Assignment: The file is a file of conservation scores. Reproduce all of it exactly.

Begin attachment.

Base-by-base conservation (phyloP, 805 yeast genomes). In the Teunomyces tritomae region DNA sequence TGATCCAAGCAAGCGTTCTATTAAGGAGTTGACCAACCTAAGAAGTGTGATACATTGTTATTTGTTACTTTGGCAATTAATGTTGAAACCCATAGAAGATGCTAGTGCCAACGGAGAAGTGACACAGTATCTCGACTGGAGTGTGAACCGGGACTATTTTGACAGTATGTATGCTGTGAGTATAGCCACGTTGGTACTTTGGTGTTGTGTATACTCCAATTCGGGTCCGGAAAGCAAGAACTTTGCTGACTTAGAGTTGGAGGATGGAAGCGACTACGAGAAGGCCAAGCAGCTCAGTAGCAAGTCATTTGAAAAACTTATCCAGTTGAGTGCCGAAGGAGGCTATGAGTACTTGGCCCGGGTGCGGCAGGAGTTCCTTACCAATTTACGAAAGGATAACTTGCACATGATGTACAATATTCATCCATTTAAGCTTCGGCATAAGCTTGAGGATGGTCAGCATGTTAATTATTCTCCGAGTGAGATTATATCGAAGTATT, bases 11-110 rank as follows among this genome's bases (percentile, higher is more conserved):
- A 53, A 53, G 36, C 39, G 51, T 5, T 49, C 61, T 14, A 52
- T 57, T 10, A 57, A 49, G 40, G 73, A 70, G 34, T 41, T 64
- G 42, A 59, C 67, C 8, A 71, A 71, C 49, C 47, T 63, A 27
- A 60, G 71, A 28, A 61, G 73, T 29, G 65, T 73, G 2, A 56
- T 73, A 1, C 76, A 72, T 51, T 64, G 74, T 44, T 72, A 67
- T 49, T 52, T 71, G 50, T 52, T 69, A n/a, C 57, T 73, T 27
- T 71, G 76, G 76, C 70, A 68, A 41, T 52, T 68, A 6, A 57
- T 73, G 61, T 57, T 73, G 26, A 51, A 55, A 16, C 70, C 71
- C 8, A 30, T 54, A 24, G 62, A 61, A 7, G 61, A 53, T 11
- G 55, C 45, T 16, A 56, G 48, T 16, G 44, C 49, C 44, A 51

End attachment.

Base-by-base conservation (phyloP, 805 yeast genomes). In the Teunomyces tritomae region DNA sequence TGATCCAAGCAAGCGTTCTATTAAGGAGTTGACCAACCTAAGAAGTGTGATACATTGTTATTTGTTACTTTGGCAATTAATGTTGAAACCCATAGAAGATGCTAGTGCCAACGGAGAAGTGACACAGTATCTCGACTGGAGTGTGAACCGGGACTATTTTGACAGTATGTATGCTGTGAGTATAGCCACGTTGGTACTTTGGTGTTGTGTATACTCCAATTCGGGTCCGGAAAGCAAGAACTTTGCTGACTTAGAGTTGGAGGATGGAAGCGACTACGAGAAGGCCAAGCAGCTCAGTAGCAAGTCATTTGAAAAACTTATCCAGTTGAGTGCCGAAGGAGGCTATGAGTACTTGGCCCGGGTGCGGCAGGAGTTCCTTACCAATTTACGAAAGGATAACTTGCACATGATGTACAATATTCATCCATTTAAGCTTCGGCATAAGCTTGAGGATGGTCAGCATGTTAATTATTCTCCGAGTGAGATTATATCGAAGTATT, bases 11-110 rank as follows among this genome's bases (percentile, higher is more conserved):
- A 53, A 53, G 36, C 39, G 51, T 5, T 49, C 61, T 14, A 52
- T 57, T 10, A 57, A 49, G 40, G 73, A 70, G 34, T 41, T 64
- G 42, A 59, C 67, C 8, A 71, A 71, C 49, C 47, T 63, A 27
- A 60, G 71, A 28, A 61, G 73, T 29, G 65, T 73, G 2, A 56
- T 73, A 1, C 76, A 72, T 51, T 64, G 74, T 44, T 72, A 67
- T 49, T 52, T 71, G 50, T 52, T 69, A n/a, C 57, T 73, T 27
- T 71, G 76, G 76, C 70, A 68, A 41, T 52, T 68, A 6, A 57
- T 73, G 61, T 57, T 73, G 26, A 51, A 55, A 16, C 70, C 71
- C 8, A 30, T 54, A 24, G 62, A 61, A 7, G 61, A 53, T 11
- G 55, C 45, T 16, A 56, G 48, T 16, G 44, C 49, C 44, A 51